AMD Radeon 6700 XT Review: A Great GPU at a Tough Price
Earlier this week, we examined the Radeon RX 6700 XT’s IPC and power consumption improvements against its predecessor, the RDA-based 5700 XT. Our tests revealed that the Radeon 6700 XT is significantly more power-efficient than the Radeon 5700 XT when both cards are measured at 1.85GHz. Now we’re taking a fuller look at the RX 6700 XT as compared with the RTX 3070, as well as Nvidia’s previous-generation RTX 2080 and the 5700 XT.
The 6700 XT is based on the Navi 22 GPU core. Its performance against the 5700 XT has been of particular interest, as it’s a near-identical replacement for that GPU as far as core resource allocation. Our tests earlier this week showed that RDNA2 is only slightly faster than RDNA when measured clock-for-clock, but that AMD’s L3 cache and smaller memory bus have paid huge dividends in power efficiency. Here’s how the 6700 XT stacks up against the 5700 XT, as well as the competition from Team Green:
The relationship between the RTX 2080 and RTX 3070 (mostly) mirrors the relationship between the RX 5700 XT and 6700 XT. The RTX 3070 has far more cores than the RTX 2080, and its tensor core and ray tracing performance are higher overall. But the two GPUs share the same number of texture mapping units, render outputs, and ray tracing cores. Memory bandwidth on both GPUs is the same at 448GB/s, they run at nearly identical clock speeds, and they both have 8GB frame buffers.
AMD’s $479 positioning on the RX 6700 XT looks pretty optimistic at first glance. GPUs from different families can’t be directly compared on the basis of core counts, ROPs, or TMUs, but more of these things still tends to be better, and the RTX 3070 packs more of everything the RX 6700 XT has to offer (except VRAM and clock). The base clock of 2325MHz on the 6700 XT is no less than 1.54x faster than the base clock on the RTX 3070, and the 6700 XT offers 12GB of RAM, compared with just 8GB on other cards. We’ll run some tests today aimed at testing how much this additional VRAM matters.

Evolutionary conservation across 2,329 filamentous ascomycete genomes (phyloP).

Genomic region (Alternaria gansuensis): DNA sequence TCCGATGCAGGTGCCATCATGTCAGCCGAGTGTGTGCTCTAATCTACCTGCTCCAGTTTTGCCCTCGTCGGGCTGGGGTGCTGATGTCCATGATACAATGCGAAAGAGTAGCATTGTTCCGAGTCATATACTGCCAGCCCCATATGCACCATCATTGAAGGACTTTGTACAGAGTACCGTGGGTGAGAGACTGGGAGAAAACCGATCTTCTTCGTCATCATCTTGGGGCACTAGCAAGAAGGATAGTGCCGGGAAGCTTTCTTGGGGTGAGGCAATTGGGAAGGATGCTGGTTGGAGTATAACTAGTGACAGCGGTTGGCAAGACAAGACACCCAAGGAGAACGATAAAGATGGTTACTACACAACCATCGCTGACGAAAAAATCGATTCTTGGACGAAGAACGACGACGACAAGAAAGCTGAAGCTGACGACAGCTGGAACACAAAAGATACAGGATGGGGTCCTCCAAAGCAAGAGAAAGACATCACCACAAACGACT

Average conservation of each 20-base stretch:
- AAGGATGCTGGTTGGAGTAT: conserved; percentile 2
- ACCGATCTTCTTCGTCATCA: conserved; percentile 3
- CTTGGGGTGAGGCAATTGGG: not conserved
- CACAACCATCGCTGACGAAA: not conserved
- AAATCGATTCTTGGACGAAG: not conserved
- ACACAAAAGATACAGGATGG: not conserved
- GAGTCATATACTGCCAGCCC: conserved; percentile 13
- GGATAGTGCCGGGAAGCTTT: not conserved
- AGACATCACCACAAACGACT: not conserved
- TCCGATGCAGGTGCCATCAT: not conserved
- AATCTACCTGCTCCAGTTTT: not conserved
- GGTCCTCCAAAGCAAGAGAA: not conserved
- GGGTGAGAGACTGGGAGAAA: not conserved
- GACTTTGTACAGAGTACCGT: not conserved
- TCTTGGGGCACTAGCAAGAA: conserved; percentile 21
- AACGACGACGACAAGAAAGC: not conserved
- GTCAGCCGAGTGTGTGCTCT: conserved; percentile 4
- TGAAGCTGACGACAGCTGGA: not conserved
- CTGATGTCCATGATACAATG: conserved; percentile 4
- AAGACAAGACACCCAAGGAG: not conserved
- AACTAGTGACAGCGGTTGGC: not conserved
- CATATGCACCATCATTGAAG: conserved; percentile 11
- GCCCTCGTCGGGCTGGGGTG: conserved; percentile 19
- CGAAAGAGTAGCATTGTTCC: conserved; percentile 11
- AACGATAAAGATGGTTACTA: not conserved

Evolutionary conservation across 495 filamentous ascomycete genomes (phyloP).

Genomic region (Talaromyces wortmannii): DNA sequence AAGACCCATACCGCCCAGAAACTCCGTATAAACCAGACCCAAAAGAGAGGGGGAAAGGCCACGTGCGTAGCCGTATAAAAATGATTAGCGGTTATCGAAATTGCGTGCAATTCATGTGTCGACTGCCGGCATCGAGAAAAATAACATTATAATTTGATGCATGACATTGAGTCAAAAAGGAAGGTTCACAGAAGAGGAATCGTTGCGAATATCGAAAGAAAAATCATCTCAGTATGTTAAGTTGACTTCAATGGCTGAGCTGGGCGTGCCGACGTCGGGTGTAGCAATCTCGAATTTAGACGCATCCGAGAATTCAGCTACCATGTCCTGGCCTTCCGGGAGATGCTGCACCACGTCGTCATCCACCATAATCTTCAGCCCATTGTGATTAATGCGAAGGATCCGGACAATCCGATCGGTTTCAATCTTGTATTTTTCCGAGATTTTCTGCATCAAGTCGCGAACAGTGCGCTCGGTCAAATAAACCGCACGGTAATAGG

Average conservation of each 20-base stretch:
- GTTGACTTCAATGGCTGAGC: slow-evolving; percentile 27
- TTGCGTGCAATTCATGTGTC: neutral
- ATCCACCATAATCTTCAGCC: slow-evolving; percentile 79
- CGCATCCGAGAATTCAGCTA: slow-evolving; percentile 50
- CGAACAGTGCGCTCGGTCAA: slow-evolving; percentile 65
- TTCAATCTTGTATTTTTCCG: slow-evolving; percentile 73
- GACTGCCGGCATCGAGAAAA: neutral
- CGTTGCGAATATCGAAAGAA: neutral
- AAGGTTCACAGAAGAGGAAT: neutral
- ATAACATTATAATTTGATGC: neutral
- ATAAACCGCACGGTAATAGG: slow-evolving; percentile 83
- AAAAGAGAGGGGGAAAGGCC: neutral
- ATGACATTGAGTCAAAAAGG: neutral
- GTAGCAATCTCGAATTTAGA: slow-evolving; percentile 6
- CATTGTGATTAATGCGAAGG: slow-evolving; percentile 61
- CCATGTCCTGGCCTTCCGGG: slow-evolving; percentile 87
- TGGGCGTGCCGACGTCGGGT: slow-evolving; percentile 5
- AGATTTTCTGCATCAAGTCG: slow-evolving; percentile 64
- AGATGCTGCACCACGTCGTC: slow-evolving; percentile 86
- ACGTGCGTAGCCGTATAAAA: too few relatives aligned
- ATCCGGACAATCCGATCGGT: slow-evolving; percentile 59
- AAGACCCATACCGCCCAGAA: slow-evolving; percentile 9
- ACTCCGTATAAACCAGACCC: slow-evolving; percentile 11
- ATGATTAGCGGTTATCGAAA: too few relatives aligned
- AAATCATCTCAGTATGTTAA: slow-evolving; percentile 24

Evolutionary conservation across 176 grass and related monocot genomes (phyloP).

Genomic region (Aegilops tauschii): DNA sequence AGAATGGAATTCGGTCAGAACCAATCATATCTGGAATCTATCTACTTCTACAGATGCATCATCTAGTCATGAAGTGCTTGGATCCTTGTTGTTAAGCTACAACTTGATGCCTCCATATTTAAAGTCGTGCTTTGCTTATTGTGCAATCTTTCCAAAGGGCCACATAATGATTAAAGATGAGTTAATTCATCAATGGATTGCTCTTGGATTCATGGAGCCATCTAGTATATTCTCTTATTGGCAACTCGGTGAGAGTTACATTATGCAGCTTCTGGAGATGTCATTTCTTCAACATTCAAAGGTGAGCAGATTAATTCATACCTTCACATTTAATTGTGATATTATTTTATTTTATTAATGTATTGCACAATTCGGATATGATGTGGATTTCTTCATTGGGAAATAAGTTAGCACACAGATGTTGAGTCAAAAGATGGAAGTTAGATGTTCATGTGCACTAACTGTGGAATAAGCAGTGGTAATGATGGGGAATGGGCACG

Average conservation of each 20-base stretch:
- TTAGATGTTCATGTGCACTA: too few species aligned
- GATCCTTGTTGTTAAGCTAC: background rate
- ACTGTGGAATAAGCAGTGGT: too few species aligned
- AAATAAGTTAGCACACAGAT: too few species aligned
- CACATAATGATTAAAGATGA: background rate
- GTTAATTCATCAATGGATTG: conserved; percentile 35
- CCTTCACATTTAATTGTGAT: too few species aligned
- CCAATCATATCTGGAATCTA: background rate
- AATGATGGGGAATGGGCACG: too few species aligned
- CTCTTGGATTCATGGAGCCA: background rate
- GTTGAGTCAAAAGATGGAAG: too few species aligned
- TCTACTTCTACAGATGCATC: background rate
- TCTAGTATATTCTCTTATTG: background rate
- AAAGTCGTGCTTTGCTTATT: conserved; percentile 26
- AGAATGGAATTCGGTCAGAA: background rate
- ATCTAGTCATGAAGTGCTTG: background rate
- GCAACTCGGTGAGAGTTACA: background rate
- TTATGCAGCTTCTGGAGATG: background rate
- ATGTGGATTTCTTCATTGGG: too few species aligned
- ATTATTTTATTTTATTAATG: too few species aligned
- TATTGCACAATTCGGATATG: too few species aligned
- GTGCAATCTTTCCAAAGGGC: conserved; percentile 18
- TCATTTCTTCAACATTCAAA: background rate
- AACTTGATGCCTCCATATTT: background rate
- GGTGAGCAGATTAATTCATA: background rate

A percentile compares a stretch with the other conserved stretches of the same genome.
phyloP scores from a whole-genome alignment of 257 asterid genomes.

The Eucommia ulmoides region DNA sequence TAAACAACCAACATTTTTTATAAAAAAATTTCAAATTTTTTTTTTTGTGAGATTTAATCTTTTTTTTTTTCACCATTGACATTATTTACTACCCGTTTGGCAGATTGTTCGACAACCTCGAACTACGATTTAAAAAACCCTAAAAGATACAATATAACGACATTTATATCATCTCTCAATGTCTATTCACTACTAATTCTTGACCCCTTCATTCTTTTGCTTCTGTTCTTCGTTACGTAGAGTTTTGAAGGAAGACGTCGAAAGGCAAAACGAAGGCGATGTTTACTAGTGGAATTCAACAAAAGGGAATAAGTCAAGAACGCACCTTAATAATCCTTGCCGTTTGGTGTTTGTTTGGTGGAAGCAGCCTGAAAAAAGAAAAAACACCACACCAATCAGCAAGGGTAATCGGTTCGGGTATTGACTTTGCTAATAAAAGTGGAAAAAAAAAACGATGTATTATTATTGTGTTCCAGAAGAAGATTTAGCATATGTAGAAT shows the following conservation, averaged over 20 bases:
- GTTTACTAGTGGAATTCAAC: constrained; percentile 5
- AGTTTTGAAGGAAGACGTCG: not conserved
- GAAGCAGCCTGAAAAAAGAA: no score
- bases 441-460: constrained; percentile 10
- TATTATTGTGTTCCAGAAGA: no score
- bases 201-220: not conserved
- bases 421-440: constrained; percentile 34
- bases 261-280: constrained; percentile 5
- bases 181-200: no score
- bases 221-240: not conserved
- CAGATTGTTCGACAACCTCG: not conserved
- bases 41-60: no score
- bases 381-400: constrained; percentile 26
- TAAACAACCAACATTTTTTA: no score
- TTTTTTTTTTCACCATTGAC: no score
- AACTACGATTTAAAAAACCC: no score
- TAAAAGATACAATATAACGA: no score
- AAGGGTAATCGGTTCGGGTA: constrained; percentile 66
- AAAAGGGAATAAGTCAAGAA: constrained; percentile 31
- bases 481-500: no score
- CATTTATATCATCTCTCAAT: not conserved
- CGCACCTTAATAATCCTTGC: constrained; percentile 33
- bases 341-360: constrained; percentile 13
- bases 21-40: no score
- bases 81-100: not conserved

Our RTX 3070 GPU is an MSI Gaming X Trio — we reviewed this card last year if you’re looking for more model-specific information.
Test Setup and Configuration
We’re switching to a new graphing engine here at ExtremeTech, so let us know what you think of the new design when you check it out below. The graph below shows our results for four video cards. You can select or de-select which cards you want to see by clicking on the color buttons next to each card.
Game results were combined for the three Total War: Troy benchmark maps (Battle, Campaign, and Siege), leading to the “Combined” score. Similarly, results from Hitman 2’s Miami and Mumbai maps were averaged to produce a single result. Gaps between the cards in these maps were proportional and this averaging does not distort the overall comparison between the three cards in those titles.
This presentation method prevents us from giving per-game detail settings in the graph body, so we’ll cover those below:
Ashes of the Singularity: Escalation: Crazy Detail, DX12.
Assassin’s Creed: Origins: Ultra Detail, DX11.
Borderlands 3: Ultra detail, DX12
Deus Ex: Mankind Divided: Very High Detail, 4x MSAA, DX12
Far Cry 5: Ultra Detail, High Detail Textures enabled, DX11.
Godfall (RT-only): We only tested Godfall with ray tracing enabled, in Epic Detail. Grats to the Godfall developers for coming up with a credible name for a preset above “Ultra” that isn’t “Extreme.”
Hitman 2 Combined: Ultra detail, but performance measured by “GPU” frame rate reported via the benchmarking tool. This maintains continuity with the older Hitman results, which were reported the same way. Miami and Mumbai test results combined. Tested in DX12.
Metro Exodus: Tested at Extreme Detail, with Hairworks and Advanced Physics disabled. Extreme Detail activates 2xSSAA, effectively rendering the game at 4K, 5K, and 8K when testing 1080p, 1440p, and 4K. Tested in DX12.
Metro Exodus (RT): Ultra Detail, with Ultra ray tracing enabled. The only difference between Ultra and Extreme Detail in Metro Exodus is that Extreme enables 2x SSAA, effectively rendering the game at double the resolution. Hairworks and Advanced physics disabled.
Shadow of the Tomb Raider: Tested at High Detail, with SMAATx2 enabled. Uses DX12.
Strange Brigade: Ultra Detail, Vulkan.
Total War: Troy Combined: Ultra detail, DX12.